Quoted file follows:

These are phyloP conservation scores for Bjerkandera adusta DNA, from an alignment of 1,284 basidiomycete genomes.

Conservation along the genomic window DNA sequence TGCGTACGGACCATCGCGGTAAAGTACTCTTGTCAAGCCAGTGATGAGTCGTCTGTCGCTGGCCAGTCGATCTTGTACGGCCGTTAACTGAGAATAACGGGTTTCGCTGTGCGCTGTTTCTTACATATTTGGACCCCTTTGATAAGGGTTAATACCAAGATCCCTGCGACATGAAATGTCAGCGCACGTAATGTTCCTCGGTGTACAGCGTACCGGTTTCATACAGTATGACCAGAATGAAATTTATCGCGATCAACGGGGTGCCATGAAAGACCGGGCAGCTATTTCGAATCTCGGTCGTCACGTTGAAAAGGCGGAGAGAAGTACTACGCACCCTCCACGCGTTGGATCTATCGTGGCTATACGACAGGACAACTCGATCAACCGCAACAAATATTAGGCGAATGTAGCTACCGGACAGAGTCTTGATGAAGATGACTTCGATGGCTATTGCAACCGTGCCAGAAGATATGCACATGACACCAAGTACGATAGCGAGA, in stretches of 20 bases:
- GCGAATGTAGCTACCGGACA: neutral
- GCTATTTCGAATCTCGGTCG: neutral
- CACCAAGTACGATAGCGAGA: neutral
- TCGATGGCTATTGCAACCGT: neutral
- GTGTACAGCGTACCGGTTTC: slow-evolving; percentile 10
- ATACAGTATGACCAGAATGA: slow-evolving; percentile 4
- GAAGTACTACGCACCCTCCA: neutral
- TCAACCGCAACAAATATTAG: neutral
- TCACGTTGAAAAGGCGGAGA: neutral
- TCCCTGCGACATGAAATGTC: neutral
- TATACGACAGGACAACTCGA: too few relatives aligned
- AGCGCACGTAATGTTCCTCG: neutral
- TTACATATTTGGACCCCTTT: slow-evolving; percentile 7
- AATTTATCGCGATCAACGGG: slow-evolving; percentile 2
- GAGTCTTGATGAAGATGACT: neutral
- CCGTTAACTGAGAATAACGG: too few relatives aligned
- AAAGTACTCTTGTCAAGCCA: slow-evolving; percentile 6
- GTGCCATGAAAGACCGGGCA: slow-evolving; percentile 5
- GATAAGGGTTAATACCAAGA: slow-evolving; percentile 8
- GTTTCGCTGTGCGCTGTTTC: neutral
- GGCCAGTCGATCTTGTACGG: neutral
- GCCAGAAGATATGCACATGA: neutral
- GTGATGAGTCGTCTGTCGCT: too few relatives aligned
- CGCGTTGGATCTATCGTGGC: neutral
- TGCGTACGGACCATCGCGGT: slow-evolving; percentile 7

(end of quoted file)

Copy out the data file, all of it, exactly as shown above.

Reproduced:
These are phyloP conservation scores for Bjerkandera adusta DNA, from an alignment of 1,284 basidiomycete genomes.

Conservation along the genomic window DNA sequence TGCGTACGGACCATCGCGGTAAAGTACTCTTGTCAAGCCAGTGATGAGTCGTCTGTCGCTGGCCAGTCGATCTTGTACGGCCGTTAACTGAGAATAACGGGTTTCGCTGTGCGCTGTTTCTTACATATTTGGACCCCTTTGATAAGGGTTAATACCAAGATCCCTGCGACATGAAATGTCAGCGCACGTAATGTTCCTCGGTGTACAGCGTACCGGTTTCATACAGTATGACCAGAATGAAATTTATCGCGATCAACGGGGTGCCATGAAAGACCGGGCAGCTATTTCGAATCTCGGTCGTCACGTTGAAAAGGCGGAGAGAAGTACTACGCACCCTCCACGCGTTGGATCTATCGTGGCTATACGACAGGACAACTCGATCAACCGCAACAAATATTAGGCGAATGTAGCTACCGGACAGAGTCTTGATGAAGATGACTTCGATGGCTATTGCAACCGTGCCAGAAGATATGCACATGACACCAAGTACGATAGCGAGA, in stretches of 20 bases:
- GCGAATGTAGCTACCGGACA: neutral
- GCTATTTCGAATCTCGGTCG: neutral
- CACCAAGTACGATAGCGAGA: neutral
- TCGATGGCTATTGCAACCGT: neutral
- GTGTACAGCGTACCGGTTTC: slow-evolving; percentile 10
- ATACAGTATGACCAGAATGA: slow-evolving; percentile 4
- GAAGTACTACGCACCCTCCA: neutral
- TCAACCGCAACAAATATTAG: neutral
- TCACGTTGAAAAGGCGGAGA: neutral
- TCCCTGCGACATGAAATGTC: neutral
- TATACGACAGGACAACTCGA: too few relatives aligned
- AGCGCACGTAATGTTCCTCG: neutral
- TTACATATTTGGACCCCTTT: slow-evolving; percentile 7
- AATTTATCGCGATCAACGGG: slow-evolving; percentile 2
- GAGTCTTGATGAAGATGACT: neutral
- CCGTTAACTGAGAATAACGG: too few relatives aligned
- AAAGTACTCTTGTCAAGCCA: slow-evolving; percentile 6
- GTGCCATGAAAGACCGGGCA: slow-evolving; percentile 5
- GATAAGGGTTAATACCAAGA: slow-evolving; percentile 8
- GTTTCGCTGTGCGCTGTTTC: neutral
- GGCCAGTCGATCTTGTACGG: neutral
- GCCAGAAGATATGCACATGA: neutral
- GTGATGAGTCGTCTGTCGCT: too few relatives aligned
- CGCGTTGGATCTATCGTGGC: neutral
- TGCGTACGGACCATCGCGGT: slow-evolving; percentile 7